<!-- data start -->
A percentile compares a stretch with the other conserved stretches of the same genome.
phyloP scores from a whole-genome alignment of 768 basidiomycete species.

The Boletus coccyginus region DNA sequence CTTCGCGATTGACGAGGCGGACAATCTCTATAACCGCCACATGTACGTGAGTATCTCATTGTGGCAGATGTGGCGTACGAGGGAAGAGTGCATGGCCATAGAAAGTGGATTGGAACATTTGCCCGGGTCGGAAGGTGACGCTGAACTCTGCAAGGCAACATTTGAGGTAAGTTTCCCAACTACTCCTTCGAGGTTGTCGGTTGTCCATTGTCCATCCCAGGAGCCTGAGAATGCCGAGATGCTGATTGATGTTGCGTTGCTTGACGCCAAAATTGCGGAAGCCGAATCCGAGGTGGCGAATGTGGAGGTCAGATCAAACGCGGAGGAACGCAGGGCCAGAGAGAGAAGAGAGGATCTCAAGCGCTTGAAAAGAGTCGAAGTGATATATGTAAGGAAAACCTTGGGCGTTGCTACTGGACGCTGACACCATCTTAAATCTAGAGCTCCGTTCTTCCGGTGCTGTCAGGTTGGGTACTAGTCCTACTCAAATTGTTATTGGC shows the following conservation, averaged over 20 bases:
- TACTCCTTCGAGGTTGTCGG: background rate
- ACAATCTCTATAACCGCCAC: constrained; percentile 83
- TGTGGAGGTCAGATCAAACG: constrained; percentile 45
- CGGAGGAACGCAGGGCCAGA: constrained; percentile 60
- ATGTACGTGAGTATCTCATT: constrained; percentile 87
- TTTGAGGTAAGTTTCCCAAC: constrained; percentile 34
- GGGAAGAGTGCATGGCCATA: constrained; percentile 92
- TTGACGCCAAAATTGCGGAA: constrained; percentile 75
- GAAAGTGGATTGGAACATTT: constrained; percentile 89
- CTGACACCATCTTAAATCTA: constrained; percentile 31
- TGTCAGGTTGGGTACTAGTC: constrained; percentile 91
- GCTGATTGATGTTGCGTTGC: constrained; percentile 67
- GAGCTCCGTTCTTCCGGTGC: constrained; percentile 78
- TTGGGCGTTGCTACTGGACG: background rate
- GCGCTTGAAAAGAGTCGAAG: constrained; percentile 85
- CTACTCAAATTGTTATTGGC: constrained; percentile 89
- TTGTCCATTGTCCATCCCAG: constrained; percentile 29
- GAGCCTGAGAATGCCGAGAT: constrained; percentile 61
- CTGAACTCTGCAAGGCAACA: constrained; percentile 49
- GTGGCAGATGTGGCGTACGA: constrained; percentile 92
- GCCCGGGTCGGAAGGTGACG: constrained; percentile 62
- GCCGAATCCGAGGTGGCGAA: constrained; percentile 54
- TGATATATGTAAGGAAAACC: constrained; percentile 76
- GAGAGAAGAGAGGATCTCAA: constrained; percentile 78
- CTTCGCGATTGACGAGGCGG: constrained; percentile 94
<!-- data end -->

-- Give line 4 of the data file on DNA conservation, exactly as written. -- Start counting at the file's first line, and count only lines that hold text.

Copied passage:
- TACTCCTTCGAGGTTGTCGG: background rate